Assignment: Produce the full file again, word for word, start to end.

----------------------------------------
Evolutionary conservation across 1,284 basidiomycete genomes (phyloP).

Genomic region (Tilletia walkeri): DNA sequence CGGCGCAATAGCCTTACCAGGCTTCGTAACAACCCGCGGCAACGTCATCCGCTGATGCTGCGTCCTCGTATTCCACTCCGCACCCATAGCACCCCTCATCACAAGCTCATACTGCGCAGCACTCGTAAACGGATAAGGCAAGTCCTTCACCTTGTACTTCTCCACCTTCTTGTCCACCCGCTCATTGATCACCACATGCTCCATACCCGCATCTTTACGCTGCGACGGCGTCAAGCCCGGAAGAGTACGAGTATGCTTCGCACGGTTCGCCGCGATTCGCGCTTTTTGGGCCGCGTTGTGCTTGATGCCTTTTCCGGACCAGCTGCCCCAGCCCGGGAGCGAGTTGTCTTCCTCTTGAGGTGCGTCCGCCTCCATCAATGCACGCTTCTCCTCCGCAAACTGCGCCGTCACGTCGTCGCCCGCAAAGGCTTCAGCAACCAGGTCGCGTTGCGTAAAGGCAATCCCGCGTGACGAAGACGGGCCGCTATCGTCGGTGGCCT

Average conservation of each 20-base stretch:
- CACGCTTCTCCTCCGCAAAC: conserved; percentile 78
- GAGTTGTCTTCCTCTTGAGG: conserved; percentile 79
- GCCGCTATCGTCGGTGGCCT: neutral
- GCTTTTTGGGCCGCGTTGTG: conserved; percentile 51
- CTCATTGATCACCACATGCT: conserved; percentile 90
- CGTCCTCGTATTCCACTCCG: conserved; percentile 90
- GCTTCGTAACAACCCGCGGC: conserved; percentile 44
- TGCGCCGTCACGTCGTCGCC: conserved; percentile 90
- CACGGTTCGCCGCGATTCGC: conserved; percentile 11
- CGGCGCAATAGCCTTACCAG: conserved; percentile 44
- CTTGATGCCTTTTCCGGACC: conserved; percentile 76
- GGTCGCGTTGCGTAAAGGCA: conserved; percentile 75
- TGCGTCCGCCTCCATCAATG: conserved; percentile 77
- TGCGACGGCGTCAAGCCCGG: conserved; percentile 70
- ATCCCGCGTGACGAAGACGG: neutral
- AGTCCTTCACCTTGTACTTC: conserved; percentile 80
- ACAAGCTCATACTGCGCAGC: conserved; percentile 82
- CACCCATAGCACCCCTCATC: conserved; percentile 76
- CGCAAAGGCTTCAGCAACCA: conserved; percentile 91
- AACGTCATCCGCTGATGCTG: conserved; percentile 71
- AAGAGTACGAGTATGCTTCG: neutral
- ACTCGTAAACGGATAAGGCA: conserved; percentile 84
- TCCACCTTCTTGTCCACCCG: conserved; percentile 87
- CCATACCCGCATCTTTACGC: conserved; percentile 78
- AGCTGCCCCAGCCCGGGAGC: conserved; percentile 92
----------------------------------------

Evolutionary conservation across 1,284 basidiomycete genomes (phyloP).

Genomic region (Tilletia walkeri): DNA sequence CGGCGCAATAGCCTTACCAGGCTTCGTAACAACCCGCGGCAACGTCATCCGCTGATGCTGCGTCCTCGTATTCCACTCCGCACCCATAGCACCCCTCATCACAAGCTCATACTGCGCAGCACTCGTAAACGGATAAGGCAAGTCCTTCACCTTGTACTTCTCCACCTTCTTGTCCACCCGCTCATTGATCACCACATGCTCCATACCCGCATCTTTACGCTGCGACGGCGTCAAGCCCGGAAGAGTACGAGTATGCTTCGCACGGTTCGCCGCGATTCGCGCTTTTTGGGCCGCGTTGTGCTTGATGCCTTTTCCGGACCAGCTGCCCCAGCCCGGGAGCGAGTTGTCTTCCTCTTGAGGTGCGTCCGCCTCCATCAATGCACGCTTCTCCTCCGCAAACTGCGCCGTCACGTCGTCGCCCGCAAAGGCTTCAGCAACCAGGTCGCGTTGCGTAAAGGCAATCCCGCGTGACGAAGACGGGCCGCTATCGTCGGTGGCCT

Average conservation of each 20-base stretch:
- CACGCTTCTCCTCCGCAAAC: conserved; percentile 78
- GAGTTGTCTTCCTCTTGAGG: conserved; percentile 79
- GCCGCTATCGTCGGTGGCCT: neutral
- GCTTTTTGGGCCGCGTTGTG: conserved; percentile 51
- CTCATTGATCACCACATGCT: conserved; percentile 90
- CGTCCTCGTATTCCACTCCG: conserved; percentile 90
- GCTTCGTAACAACCCGCGGC: conserved; percentile 44
- TGCGCCGTCACGTCGTCGCC: conserved; percentile 90
- CACGGTTCGCCGCGATTCGC: conserved; percentile 11
- CGGCGCAATAGCCTTACCAG: conserved; percentile 44
- CTTGATGCCTTTTCCGGACC: conserved; percentile 76
- GGTCGCGTTGCGTAAAGGCA: conserved; percentile 75
- TGCGTCCGCCTCCATCAATG: conserved; percentile 77
- TGCGACGGCGTCAAGCCCGG: conserved; percentile 70
- ATCCCGCGTGACGAAGACGG: neutral
- AGTCCTTCACCTTGTACTTC: conserved; percentile 80
- ACAAGCTCATACTGCGCAGC: conserved; percentile 82
- CACCCATAGCACCCCTCATC: conserved; percentile 76
- CGCAAAGGCTTCAGCAACCA: conserved; percentile 91
- AACGTCATCCGCTGATGCTG: conserved; percentile 71
- AAGAGTACGAGTATGCTTCG: neutral
- ACTCGTAAACGGATAAGGCA: conserved; percentile 84
- TCCACCTTCTTGTCCACCCG: conserved; percentile 87
- CCATACCCGCATCTTTACGC: conserved; percentile 78
- AGCTGCCCCAGCCCGGGAGC: conserved; percentile 92